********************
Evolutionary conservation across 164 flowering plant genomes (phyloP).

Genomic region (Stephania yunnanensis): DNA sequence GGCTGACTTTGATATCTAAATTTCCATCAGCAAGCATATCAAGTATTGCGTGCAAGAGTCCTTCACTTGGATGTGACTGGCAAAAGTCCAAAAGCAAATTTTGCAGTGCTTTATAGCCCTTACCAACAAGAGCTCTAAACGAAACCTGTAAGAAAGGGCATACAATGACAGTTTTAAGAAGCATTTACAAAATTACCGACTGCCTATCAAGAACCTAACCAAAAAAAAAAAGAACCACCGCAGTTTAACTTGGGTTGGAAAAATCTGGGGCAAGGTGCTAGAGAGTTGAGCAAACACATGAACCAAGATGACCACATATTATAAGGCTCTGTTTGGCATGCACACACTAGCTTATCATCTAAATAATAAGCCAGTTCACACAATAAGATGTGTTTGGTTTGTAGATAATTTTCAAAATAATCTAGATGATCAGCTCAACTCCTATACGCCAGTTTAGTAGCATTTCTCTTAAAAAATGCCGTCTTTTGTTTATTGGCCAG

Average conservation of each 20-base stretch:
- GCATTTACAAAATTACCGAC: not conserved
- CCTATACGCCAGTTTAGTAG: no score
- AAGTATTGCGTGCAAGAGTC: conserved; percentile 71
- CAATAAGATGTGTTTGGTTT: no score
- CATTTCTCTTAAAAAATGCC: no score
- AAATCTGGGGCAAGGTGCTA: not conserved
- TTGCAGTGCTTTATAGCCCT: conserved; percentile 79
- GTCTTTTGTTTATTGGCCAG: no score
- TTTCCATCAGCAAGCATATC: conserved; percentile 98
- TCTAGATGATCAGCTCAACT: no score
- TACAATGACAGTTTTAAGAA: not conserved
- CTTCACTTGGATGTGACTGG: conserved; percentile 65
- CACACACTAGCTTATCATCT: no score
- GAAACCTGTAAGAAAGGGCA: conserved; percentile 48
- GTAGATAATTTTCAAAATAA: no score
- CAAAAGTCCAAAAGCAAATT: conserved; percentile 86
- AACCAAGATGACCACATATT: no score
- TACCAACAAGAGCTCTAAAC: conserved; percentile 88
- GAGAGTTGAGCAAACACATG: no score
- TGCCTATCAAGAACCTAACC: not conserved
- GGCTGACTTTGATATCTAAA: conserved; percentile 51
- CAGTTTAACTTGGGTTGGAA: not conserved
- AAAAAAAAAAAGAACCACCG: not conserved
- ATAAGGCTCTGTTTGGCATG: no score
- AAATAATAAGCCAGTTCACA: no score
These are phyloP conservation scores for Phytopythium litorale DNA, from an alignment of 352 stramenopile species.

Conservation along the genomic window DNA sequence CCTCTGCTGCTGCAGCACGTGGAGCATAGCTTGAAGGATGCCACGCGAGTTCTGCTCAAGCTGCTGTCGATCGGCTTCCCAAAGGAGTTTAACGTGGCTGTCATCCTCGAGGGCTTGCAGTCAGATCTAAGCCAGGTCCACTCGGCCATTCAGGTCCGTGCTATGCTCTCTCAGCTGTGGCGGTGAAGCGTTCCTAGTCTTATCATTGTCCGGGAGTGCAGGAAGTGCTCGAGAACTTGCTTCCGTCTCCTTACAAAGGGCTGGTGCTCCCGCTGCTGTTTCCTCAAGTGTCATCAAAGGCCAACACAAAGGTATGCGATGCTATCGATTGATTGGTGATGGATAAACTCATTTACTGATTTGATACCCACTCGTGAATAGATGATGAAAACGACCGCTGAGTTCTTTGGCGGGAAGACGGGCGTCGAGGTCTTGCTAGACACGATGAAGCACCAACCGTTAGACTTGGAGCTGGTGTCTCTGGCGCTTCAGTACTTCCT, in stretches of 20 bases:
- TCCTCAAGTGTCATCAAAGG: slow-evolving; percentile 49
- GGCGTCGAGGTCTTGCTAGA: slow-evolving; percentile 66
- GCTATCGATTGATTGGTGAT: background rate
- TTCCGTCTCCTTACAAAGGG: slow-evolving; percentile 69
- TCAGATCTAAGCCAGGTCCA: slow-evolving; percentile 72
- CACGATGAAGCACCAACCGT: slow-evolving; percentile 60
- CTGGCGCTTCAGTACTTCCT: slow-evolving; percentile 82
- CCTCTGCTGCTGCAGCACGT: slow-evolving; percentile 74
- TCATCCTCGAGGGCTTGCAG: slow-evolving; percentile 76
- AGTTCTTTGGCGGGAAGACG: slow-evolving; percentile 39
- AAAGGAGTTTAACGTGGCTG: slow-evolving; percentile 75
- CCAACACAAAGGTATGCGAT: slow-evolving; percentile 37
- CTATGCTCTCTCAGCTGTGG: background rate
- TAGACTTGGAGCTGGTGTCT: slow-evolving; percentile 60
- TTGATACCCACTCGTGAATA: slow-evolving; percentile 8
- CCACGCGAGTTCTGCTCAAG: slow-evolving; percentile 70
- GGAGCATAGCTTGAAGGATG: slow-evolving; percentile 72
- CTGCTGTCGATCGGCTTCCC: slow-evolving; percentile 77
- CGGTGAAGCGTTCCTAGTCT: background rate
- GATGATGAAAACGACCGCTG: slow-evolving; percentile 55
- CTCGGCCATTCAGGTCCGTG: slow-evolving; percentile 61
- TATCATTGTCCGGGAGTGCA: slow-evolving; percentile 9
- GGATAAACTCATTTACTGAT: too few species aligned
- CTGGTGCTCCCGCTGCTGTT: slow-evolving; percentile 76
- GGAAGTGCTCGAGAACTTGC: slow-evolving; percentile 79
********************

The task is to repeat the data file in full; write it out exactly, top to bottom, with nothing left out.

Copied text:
Evolutionary conservation across 164 flowering plant genomes (phyloP).

Genomic region (Stephania yunnanensis): DNA sequence GGCTGACTTTGATATCTAAATTTCCATCAGCAAGCATATCAAGTATTGCGTGCAAGAGTCCTTCACTTGGATGTGACTGGCAAAAGTCCAAAAGCAAATTTTGCAGTGCTTTATAGCCCTTACCAACAAGAGCTCTAAACGAAACCTGTAAGAAAGGGCATACAATGACAGTTTTAAGAAGCATTTACAAAATTACCGACTGCCTATCAAGAACCTAACCAAAAAAAAAAAGAACCACCGCAGTTTAACTTGGGTTGGAAAAATCTGGGGCAAGGTGCTAGAGAGTTGAGCAAACACATGAACCAAGATGACCACATATTATAAGGCTCTGTTTGGCATGCACACACTAGCTTATCATCTAAATAATAAGCCAGTTCACACAATAAGATGTGTTTGGTTTGTAGATAATTTTCAAAATAATCTAGATGATCAGCTCAACTCCTATACGCCAGTTTAGTAGCATTTCTCTTAAAAAATGCCGTCTTTTGTTTATTGGCCAG

Average conservation of each 20-base stretch:
- GCATTTACAAAATTACCGAC: not conserved
- CCTATACGCCAGTTTAGTAG: no score
- AAGTATTGCGTGCAAGAGTC: conserved; percentile 71
- CAATAAGATGTGTTTGGTTT: no score
- CATTTCTCTTAAAAAATGCC: no score
- AAATCTGGGGCAAGGTGCTA: not conserved
- TTGCAGTGCTTTATAGCCCT: conserved; percentile 79
- GTCTTTTGTTTATTGGCCAG: no score
- TTTCCATCAGCAAGCATATC: conserved; percentile 98
- TCTAGATGATCAGCTCAACT: no score
- TACAATGACAGTTTTAAGAA: not conserved
- CTTCACTTGGATGTGACTGG: conserved; percentile 65
- CACACACTAGCTTATCATCT: no score
- GAAACCTGTAAGAAAGGGCA: conserved; percentile 48
- GTAGATAATTTTCAAAATAA: no score
- CAAAAGTCCAAAAGCAAATT: conserved; percentile 86
- AACCAAGATGACCACATATT: no score
- TACCAACAAGAGCTCTAAAC: conserved; percentile 88
- GAGAGTTGAGCAAACACATG: no score
- TGCCTATCAAGAACCTAACC: not conserved
- GGCTGACTTTGATATCTAAA: conserved; percentile 51
- CAGTTTAACTTGGGTTGGAA: not conserved
- AAAAAAAAAAAGAACCACCG: not conserved
- ATAAGGCTCTGTTTGGCATG: no score
- AAATAATAAGCCAGTTCACA: no score
These are phyloP conservation scores for Phytopythium litorale DNA, from an alignment of 352 stramenopile species.

Conservation along the genomic window DNA sequence CCTCTGCTGCTGCAGCACGTGGAGCATAGCTTGAAGGATGCCACGCGAGTTCTGCTCAAGCTGCTGTCGATCGGCTTCCCAAAGGAGTTTAACGTGGCTGTCATCCTCGAGGGCTTGCAGTCAGATCTAAGCCAGGTCCACTCGGCCATTCAGGTCCGTGCTATGCTCTCTCAGCTGTGGCGGTGAAGCGTTCCTAGTCTTATCATTGTCCGGGAGTGCAGGAAGTGCTCGAGAACTTGCTTCCGTCTCCTTACAAAGGGCTGGTGCTCCCGCTGCTGTTTCCTCAAGTGTCATCAAAGGCCAACACAAAGGTATGCGATGCTATCGATTGATTGGTGATGGATAAACTCATTTACTGATTTGATACCCACTCGTGAATAGATGATGAAAACGACCGCTGAGTTCTTTGGCGGGAAGACGGGCGTCGAGGTCTTGCTAGACACGATGAAGCACCAACCGTTAGACTTGGAGCTGGTGTCTCTGGCGCTTCAGTACTTCCT, in stretches of 20 bases:
- TCCTCAAGTGTCATCAAAGG: slow-evolving; percentile 49
- GGCGTCGAGGTCTTGCTAGA: slow-evolving; percentile 66
- GCTATCGATTGATTGGTGAT: background rate
- TTCCGTCTCCTTACAAAGGG: slow-evolving; percentile 69
- TCAGATCTAAGCCAGGTCCA: slow-evolving; percentile 72
- CACGATGAAGCACCAACCGT: slow-evolving; percentile 60
- CTGGCGCTTCAGTACTTCCT: slow-evolving; percentile 82
- CCTCTGCTGCTGCAGCACGT: slow-evolving; percentile 74
- TCATCCTCGAGGGCTTGCAG: slow-evolving; percentile 76
- AGTTCTTTGGCGGGAAGACG: slow-evolving; percentile 39
- AAAGGAGTTTAACGTGGCTG: slow-evolving; percentile 75
- CCAACACAAAGGTATGCGAT: slow-evolving; percentile 37
- CTATGCTCTCTCAGCTGTGG: background rate
- TAGACTTGGAGCTGGTGTCT: slow-evolving; percentile 60
- TTGATACCCACTCGTGAATA: slow-evolving; percentile 8
- CCACGCGAGTTCTGCTCAAG: slow-evolving; percentile 70
- GGAGCATAGCTTGAAGGATG: slow-evolving; percentile 72
- CTGCTGTCGATCGGCTTCCC: slow-evolving; percentile 77
- CGGTGAAGCGTTCCTAGTCT: background rate
- GATGATGAAAACGACCGCTG: slow-evolving; percentile 55
- CTCGGCCATTCAGGTCCGTG: slow-evolving; percentile 61
- TATCATTGTCCGGGAGTGCA: slow-evolving; percentile 9
- GGATAAACTCATTTACTGAT: too few species aligned
- CTGGTGCTCCCGCTGCTGTT: slow-evolving; percentile 76
- GGAAGTGCTCGAGAACTTGC: slow-evolving; percentile 79